So, this blog has no answers. Just a rambling attempt to put some words to this conflict: Does SBG result in an overemphasis on external feedback that will ultimately undermine intrinsic motivation? Or does it align perfectly with our innate needs for autonomy, mastery, and purpose? Your thoughts…


  1. Jami - you said, "I drank the sbg kool-aid because I think it is the best means for me to bridge the gap between where we are now in education and where I believe we should be going" but you also asked if the system relies on an overemphasis on external feedback. 
I have not read Dan Pink's book yet, but I have heard him talk. I think intrinsic motivation is a great thing - we all want our students to possess a deeper sense of it, but we all know it doesn't happen overnight. Standards-based grading provides many more opportunities for students to utilize and practice this type of motivation. Even before a grade is recorded, a student can now say to him/herself, "wow, I didn't get that stuff. I really need to learn more about it for next time." In the old system, this wasn't even a possibility! 
Similarly, before ever recording a test score into the grade book, I give students a non-graded quiz. They receive feedback from me as well as their peers on specifics to improve their learning without the evaluative aspect of numbers. Again, an opportunity to leverage a little bit of self-motivation. Shawn's system relies on numbers and the grade book to provide the incentive for students to re-assess. These are just two different ways of utilizing standards-based grading.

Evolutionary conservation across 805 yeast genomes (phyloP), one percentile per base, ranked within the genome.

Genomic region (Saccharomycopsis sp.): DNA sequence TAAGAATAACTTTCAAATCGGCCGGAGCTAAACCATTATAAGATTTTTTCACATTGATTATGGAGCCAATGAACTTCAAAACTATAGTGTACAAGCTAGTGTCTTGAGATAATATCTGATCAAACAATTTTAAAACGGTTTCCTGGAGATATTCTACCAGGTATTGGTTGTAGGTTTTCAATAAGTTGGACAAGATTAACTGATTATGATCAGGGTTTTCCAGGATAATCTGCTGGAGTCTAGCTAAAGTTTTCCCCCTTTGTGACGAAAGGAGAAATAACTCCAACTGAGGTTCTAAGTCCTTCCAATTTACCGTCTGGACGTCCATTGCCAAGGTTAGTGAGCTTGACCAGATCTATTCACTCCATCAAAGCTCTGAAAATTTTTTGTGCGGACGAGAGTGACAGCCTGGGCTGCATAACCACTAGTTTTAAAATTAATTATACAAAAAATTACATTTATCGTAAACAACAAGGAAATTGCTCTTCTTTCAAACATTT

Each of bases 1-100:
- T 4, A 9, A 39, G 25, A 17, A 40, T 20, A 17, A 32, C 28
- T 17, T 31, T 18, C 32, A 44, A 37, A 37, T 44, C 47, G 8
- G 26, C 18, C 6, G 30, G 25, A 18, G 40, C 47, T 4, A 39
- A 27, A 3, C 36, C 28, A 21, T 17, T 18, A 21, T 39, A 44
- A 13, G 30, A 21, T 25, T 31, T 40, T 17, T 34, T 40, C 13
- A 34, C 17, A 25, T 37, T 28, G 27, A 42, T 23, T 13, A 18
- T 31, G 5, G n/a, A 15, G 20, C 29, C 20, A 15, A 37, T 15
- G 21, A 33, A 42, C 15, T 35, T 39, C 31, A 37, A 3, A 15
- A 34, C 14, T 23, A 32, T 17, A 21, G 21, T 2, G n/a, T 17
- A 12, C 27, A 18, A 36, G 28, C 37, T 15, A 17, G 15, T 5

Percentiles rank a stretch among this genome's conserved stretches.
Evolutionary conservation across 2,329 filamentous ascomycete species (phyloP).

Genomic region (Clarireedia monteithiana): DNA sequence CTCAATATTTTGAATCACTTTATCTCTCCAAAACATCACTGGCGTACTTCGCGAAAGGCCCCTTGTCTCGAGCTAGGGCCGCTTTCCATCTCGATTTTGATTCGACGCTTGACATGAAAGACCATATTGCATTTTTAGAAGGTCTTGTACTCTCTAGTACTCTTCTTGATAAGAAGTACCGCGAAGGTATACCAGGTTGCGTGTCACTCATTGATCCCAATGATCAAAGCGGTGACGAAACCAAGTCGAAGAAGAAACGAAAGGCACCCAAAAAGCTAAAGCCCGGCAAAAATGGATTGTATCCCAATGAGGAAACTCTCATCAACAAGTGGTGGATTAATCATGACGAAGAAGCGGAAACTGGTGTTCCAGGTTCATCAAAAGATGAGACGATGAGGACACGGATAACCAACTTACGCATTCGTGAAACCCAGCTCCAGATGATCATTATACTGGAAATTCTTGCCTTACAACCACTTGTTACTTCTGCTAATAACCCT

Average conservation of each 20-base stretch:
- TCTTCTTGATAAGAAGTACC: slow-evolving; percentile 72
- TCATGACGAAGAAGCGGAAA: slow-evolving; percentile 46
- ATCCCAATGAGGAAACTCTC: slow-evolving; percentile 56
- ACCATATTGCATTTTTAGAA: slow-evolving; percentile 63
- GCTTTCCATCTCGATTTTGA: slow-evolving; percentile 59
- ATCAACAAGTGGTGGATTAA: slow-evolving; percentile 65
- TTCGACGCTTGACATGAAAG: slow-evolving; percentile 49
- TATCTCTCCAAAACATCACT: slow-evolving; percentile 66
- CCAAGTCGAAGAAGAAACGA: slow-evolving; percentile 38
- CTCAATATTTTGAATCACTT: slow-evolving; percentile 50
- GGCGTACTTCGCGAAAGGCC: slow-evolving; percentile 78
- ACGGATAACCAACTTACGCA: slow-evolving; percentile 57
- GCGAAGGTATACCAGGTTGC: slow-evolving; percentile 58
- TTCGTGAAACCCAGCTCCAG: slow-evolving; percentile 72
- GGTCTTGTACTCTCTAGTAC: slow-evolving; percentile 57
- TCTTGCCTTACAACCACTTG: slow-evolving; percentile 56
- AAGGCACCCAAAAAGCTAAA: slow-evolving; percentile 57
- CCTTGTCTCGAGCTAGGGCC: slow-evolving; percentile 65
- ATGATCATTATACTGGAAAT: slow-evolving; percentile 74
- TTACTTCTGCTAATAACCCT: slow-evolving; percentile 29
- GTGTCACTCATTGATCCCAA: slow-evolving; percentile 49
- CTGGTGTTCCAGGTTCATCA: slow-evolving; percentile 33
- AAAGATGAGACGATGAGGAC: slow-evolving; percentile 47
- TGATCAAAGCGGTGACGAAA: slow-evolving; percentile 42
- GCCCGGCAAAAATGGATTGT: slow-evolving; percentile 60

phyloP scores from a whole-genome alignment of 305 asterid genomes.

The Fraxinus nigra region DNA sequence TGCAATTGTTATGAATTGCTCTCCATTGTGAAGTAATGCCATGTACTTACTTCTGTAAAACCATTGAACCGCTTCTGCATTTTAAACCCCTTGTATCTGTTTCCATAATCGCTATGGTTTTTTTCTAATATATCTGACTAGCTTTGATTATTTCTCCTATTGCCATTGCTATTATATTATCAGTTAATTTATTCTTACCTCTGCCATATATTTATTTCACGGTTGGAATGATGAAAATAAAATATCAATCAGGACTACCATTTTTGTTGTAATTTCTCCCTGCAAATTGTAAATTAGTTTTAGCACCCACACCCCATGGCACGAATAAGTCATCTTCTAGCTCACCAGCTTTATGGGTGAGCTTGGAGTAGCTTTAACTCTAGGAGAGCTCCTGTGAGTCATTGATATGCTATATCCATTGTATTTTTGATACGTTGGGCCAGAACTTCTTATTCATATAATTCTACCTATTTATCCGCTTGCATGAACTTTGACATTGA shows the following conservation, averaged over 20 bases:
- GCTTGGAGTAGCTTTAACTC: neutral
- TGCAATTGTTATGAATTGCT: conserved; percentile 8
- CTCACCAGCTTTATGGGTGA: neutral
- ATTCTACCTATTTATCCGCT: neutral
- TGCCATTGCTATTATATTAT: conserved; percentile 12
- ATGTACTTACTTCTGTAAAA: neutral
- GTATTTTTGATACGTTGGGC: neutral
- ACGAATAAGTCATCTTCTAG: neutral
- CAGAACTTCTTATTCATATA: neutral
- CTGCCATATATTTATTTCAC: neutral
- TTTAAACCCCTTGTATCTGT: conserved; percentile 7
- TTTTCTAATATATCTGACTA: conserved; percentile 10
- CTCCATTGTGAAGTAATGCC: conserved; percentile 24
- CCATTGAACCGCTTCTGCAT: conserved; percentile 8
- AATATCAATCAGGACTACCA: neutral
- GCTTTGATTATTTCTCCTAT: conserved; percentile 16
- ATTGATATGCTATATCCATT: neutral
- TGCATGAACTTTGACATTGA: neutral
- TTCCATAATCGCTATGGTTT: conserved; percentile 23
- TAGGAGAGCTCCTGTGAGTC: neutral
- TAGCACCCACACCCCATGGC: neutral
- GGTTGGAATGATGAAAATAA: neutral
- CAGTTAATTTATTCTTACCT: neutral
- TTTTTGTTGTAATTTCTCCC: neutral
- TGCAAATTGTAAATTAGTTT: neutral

2. Thanks for the feedback. I am hoping it is exactly the bridge we need, but am fearful that my implementation of it isn't going to use its potential to its fullest. I guess that I find MYSELF focusing on the grading component as I devise how I am going to set things up and that is what scares me.
    I'll be posting tons of questions as the new school year gets under way. :)
    Do you think that part of the reason that intrinsic motivation "doesn't happen overnight" when it is theoretically the natural course of things is because the previous 9+ years in our school system have undermined it?

  3. Jami, you said, "Do you think that part of the reason that intrinsic motivation "doesn't happen overnight" when it is theoretically the natural course of things is because the previous 9+ years in our school system have undermined it?"

    My answer...yes and no.

    Yes - Even after implementing SBG in your math class, your students will most likely still be exposed to the "points game" in the rest of their classes. If you teach in an 8 period day, students will be receiving one message from you "learning is most important" and receiving a different message from seven other teachers "point accumulation is most important." With that in mind, I still believe it's a big step forward. Students may begin pushing your colleagues to change. It will definitely provide a conversation piece between you and your colleagues. Unless grades magically disappear in your building, the step you're making is one in the right direction both for your math students' sake as well as for the sake of your local context. The culture of your own classroom will change, that's for sure.

    No - Until we ourselves as teachers become more intrinsically motivated, how can we expect our students to follow suit? We continue to do some things in our lives for external rewards. It could be taking tickets at a football game for pay. It could be receiving a stipend for taking a class we otherwise wouldn't have made time for in our schedule. It could be showing up to work early just so the principal will see us walk in next to him or her drinking coffee. You can probably name countless other examples or even colleagues who just do the bare minimum to collect a pay check. We're all on a motivation journey, so doesn't it make sense that our students would be, too?

    Just my two cents.